10.28971/532015sv107

Respiratory Infection and Antimicrobial Prescribing: How Well Are the Guidelines Adhered To?

Abstract

Approximately two million people in the United States (US) are infected annually by organisms that have developed resistance to one or more of the antimicrobials designed to eradicate them. The highest-ranking category of illness for which antibiotics are most commonly overprescribed is respiratory infections (CDC, 2014a). The purpose of this project was to explore current antimicrobial prescribing trends for respiratory infections at an urgent care facility. The ACE Star Model of Knowledge Transformation (Stevens, 2004) was utilized to serve as a guide in conducting this research study. Utilizing the detailed guidelines and treatment criteria for respiratory infections developed by the American College of Chest Physicians, a determination regarding the appropriateness of treatment was made. In this study, the rate of overprescribing at the study site was found to be approximately 22.66% as compared to the national average of 50% (CDC, 2013). Calculating the current prescribing trends and overprescribing rates is the first step in acknowledging the issue within this particular setting. Much more progress needs to be made to address methods and strategies for resolution including the adaptation of a modified antimicrobial stewardship applicable to ambulatory/urgent care settings Regardless of how the resolution to this worldwide problem will come about, it will not happen without multi-disciplinary cooperation. Advanced practice nurses are in a unique position to be able to act as leaders and educators regarding this issue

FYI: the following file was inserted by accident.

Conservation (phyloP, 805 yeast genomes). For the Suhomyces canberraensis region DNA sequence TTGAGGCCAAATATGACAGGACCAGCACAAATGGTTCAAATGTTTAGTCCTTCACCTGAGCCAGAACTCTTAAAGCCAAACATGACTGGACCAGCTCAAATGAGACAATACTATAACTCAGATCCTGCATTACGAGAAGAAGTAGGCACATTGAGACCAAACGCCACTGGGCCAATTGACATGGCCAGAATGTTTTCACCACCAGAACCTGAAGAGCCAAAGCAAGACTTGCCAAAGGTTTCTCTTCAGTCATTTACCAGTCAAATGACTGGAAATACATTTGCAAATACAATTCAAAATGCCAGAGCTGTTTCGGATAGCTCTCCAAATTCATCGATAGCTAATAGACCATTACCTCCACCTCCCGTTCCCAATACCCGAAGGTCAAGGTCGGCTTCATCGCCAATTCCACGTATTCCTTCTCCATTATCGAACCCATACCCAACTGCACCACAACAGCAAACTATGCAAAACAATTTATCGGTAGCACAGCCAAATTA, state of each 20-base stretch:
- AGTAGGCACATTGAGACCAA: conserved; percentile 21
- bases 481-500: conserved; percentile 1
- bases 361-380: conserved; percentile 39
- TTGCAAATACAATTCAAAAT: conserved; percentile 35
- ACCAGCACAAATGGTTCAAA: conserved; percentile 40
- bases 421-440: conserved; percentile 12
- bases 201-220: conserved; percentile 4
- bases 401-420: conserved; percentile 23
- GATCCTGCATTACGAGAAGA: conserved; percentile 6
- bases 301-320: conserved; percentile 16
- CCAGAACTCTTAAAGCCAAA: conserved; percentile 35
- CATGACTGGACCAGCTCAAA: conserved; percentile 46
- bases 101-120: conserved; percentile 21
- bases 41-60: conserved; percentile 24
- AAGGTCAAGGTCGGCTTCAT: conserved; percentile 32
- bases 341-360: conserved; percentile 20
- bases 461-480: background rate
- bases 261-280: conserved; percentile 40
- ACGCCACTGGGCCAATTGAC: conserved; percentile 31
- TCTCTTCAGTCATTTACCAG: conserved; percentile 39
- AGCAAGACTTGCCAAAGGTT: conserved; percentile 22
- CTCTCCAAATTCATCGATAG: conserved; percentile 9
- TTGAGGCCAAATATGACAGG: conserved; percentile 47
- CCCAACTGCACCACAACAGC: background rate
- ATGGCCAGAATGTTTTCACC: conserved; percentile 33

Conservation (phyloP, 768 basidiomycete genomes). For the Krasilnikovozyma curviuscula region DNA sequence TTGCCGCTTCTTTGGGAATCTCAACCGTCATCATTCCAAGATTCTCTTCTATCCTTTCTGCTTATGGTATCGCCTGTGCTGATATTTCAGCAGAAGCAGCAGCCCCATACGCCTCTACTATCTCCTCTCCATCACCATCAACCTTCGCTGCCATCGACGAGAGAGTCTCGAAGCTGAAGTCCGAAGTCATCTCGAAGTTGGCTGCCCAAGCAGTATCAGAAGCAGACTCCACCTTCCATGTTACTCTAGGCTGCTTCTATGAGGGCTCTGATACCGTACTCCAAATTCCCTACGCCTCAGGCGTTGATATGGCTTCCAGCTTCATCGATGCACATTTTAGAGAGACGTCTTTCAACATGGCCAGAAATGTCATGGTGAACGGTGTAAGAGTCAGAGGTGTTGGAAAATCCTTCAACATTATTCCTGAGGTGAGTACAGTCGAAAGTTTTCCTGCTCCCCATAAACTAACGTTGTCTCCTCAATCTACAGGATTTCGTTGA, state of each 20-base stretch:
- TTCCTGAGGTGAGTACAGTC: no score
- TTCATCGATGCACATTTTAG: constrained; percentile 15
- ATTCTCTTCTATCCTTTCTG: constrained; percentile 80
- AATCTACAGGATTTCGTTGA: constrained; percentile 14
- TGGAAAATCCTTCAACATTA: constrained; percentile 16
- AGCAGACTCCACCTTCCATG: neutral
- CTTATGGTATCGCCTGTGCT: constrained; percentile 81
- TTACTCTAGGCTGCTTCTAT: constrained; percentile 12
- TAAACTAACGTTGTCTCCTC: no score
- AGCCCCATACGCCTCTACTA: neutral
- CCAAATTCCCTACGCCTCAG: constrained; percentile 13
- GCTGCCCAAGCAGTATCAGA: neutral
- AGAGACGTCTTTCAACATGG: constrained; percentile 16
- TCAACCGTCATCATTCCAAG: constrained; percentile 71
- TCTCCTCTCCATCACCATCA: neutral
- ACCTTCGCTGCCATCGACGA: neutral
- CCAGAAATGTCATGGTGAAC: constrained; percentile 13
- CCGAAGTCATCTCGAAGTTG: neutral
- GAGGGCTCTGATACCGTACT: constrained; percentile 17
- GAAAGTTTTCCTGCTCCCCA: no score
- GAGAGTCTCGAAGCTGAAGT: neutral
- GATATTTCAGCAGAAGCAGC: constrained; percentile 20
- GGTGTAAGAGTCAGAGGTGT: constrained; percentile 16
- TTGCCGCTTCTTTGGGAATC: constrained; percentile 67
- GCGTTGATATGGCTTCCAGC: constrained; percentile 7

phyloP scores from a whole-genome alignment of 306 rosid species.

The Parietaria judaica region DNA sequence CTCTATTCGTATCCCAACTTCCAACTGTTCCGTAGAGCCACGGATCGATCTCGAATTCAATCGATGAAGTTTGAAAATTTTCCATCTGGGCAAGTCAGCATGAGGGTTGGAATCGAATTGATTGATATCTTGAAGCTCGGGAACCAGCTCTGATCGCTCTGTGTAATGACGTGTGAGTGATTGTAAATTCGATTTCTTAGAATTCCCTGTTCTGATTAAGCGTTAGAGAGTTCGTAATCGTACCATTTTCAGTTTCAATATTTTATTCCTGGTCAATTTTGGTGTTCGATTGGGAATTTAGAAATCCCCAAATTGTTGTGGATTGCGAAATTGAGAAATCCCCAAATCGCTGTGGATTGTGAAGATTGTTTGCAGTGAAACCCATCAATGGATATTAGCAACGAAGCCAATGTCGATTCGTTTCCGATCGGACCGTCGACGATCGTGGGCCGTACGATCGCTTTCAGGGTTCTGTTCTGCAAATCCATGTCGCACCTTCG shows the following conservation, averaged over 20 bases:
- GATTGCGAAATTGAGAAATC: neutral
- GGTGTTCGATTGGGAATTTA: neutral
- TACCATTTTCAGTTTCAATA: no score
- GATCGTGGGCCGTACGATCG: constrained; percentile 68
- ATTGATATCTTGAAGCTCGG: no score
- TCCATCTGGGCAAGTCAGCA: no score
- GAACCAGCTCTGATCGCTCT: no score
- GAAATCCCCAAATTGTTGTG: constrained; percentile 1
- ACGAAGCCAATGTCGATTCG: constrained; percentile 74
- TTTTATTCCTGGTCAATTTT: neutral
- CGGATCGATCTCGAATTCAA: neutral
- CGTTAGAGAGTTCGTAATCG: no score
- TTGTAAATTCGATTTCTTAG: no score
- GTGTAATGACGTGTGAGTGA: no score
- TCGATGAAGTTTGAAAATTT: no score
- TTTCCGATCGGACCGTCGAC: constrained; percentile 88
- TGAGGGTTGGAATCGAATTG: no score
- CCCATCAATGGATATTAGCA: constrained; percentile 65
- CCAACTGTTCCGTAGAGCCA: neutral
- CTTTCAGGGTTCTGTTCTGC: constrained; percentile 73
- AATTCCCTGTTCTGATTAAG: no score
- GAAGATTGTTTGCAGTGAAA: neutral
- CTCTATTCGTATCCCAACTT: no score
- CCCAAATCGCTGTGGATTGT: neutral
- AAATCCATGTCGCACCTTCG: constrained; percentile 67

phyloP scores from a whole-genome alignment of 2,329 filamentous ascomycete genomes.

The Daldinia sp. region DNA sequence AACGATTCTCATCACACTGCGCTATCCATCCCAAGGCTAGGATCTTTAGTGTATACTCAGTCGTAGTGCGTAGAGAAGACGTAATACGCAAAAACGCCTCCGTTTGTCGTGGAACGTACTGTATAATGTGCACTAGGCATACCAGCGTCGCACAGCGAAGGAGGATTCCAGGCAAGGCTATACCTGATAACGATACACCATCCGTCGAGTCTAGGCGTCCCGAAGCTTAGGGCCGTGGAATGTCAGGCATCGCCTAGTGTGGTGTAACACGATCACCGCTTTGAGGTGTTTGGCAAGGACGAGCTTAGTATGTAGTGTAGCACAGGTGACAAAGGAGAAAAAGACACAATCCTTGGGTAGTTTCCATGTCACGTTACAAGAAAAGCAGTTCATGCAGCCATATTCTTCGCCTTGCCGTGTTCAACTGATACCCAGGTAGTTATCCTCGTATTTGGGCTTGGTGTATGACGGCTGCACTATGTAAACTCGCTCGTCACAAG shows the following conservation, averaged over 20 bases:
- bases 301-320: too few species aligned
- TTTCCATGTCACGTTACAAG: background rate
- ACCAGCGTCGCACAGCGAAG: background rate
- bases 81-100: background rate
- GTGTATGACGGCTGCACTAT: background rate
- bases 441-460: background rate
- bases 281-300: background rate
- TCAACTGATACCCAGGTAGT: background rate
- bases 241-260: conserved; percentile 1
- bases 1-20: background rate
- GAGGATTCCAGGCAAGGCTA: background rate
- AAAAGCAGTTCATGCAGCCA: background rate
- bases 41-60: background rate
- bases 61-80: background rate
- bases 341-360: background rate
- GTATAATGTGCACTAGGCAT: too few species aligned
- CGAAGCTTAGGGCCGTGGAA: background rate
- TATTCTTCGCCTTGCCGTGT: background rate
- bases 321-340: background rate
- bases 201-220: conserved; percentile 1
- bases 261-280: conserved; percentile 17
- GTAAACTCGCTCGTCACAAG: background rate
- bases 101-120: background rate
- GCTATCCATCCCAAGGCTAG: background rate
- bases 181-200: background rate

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oai:digitalcommons.ric.edu:etd-1127Last time updated on 11/12/2016

This paper was published in HELIN Digital Commons.

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